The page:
Home » THE GIRL OF FIRE AND THORNS by Rae Carson

THE GIRL OF FIRE AND THORNS by Rae Carson

TITLE: The Girl of Fire and Thorns

AUTHOR: Rae Carson

PUBLISHER: HarperCollins; Greenwillow Books

LENGTH: 432 pages

SUMMARY: (via raecarson.com) Elisa is the chosen one.

But she is also the younger of two princesses, the one who has never done anything remarkable. She can’t see how she ever will.

Now, on her sixteenth birthday, she has become the secret wife of a handsome and worldly king—a king whose country is in turmoil. A king who needs the chosen one, not a failure of a princess.

And he’s not the only one who needs her. Savage enemies seething with dark magic are hunting her. A daring, determined revolutionary thinks she could be his people’s savior. And he looks at her in a way that no man has ever looked at her before. Soon it is not just her life, but her very heart that is at stake.

Elisa could be everything to those who need her most. If the prophecy is fulfilled. If she finds the power deep within herself. If she doesn’t die young.

Most of the chosen do.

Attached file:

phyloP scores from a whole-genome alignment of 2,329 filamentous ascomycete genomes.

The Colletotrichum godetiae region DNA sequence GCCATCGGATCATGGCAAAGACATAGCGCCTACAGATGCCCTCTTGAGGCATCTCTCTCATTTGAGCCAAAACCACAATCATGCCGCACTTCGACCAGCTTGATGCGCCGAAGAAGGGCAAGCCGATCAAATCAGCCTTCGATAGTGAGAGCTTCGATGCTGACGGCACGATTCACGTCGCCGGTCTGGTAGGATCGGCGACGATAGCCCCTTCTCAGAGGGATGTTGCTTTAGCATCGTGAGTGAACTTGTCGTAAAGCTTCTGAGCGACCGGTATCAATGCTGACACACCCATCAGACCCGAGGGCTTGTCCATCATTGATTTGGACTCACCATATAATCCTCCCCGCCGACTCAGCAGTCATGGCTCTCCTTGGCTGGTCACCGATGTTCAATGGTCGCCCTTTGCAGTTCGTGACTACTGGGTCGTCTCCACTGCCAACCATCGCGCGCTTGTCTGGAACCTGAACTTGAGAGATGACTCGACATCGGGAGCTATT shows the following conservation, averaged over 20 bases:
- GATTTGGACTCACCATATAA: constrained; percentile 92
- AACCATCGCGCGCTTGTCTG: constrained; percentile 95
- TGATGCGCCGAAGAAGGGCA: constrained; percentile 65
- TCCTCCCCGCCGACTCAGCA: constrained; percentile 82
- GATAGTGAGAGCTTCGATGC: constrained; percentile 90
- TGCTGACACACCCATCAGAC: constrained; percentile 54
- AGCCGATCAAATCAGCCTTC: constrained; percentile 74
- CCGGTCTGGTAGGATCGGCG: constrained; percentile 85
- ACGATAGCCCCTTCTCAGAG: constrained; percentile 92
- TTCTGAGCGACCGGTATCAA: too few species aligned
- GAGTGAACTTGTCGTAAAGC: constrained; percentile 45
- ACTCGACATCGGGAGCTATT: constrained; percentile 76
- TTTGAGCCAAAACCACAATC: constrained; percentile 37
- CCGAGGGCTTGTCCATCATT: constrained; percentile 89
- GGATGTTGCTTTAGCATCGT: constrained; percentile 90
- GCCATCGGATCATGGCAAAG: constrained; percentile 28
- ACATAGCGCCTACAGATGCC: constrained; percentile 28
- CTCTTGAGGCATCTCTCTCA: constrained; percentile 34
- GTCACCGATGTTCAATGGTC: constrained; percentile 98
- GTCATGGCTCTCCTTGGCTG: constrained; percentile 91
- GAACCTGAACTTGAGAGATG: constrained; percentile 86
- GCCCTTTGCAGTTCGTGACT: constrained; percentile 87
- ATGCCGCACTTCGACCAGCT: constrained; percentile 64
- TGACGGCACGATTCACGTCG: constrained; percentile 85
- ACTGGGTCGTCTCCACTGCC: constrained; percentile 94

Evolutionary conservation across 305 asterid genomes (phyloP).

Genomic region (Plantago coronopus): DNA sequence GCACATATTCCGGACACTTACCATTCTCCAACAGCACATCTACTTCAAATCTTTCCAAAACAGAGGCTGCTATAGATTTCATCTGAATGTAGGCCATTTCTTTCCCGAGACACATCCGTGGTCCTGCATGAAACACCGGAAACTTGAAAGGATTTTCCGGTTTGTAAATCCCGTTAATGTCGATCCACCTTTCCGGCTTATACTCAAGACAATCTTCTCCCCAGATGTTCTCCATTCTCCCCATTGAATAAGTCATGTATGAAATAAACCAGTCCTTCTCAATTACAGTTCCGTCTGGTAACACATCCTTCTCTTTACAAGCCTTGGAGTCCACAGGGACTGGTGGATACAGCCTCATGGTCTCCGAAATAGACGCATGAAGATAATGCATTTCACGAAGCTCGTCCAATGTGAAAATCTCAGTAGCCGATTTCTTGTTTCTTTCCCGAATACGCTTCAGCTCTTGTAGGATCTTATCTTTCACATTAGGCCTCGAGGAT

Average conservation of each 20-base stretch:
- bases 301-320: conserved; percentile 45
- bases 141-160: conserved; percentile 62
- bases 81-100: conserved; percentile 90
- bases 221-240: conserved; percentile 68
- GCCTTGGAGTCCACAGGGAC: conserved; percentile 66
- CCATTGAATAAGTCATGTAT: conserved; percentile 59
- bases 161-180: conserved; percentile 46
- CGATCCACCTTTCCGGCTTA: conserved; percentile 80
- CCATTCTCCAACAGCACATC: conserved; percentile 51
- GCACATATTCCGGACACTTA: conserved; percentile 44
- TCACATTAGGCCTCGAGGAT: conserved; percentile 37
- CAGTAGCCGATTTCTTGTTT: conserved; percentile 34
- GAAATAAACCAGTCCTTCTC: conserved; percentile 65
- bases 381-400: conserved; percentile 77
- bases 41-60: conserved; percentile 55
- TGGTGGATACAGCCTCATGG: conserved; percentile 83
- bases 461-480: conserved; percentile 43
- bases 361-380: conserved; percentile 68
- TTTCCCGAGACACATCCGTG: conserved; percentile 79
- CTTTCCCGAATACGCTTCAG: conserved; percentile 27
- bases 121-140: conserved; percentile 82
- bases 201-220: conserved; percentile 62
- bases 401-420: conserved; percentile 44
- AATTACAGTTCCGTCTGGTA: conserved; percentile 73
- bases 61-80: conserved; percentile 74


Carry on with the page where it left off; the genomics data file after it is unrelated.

REVIEW: Elisa’s story is uniquely familiar. The traditional elements of a hero’s journey are present but are twisted somewhat to make her the agent of her own metamorphosis. Gifted with the heavy burden of the godstone and its history, K has to find a way to come into her power without the help of a mentor. As she finds strength in what once would have defeated her, Elisa comes to realize that making her own way in the world and standing by her decisions is the true path to power and identity.

The writing is complex and at times, it is easy to forget that one is reading a YA work. Carson seamlessly weaves a complex plot, filling it with multi-dimensional characters who are not always what they seem even to seasoned readers. The inclusion of faith is an interesting aspect to the story that many YA authors only vaguely touch upon. Elisa’s faith seems real and the questioning of her destiny in relation to a god who has gifted her with such a heavy burden seems genuine. The prayer in the story is realistic and lacks affect which makes it more believable than ritual prayer.

Carson has created a believable world and brings readers smoothly into Elisa’s reality. The world building here is subtle and based on the background knowledge readers will already have about medieval societies and their functions. The book begins with an arranged marriage for political advantage and then blends Elisa’s search for her true role in that society into the political machinations already at work. As a royal stripped of her power, the character has to find another way to identify herself and reclaim her power and position although not in the way she was born into living. The other characters are alluring and by turns readers will root for each one independently as Elisa tries to find the balance between the world she was born into and the world her decisions have created.

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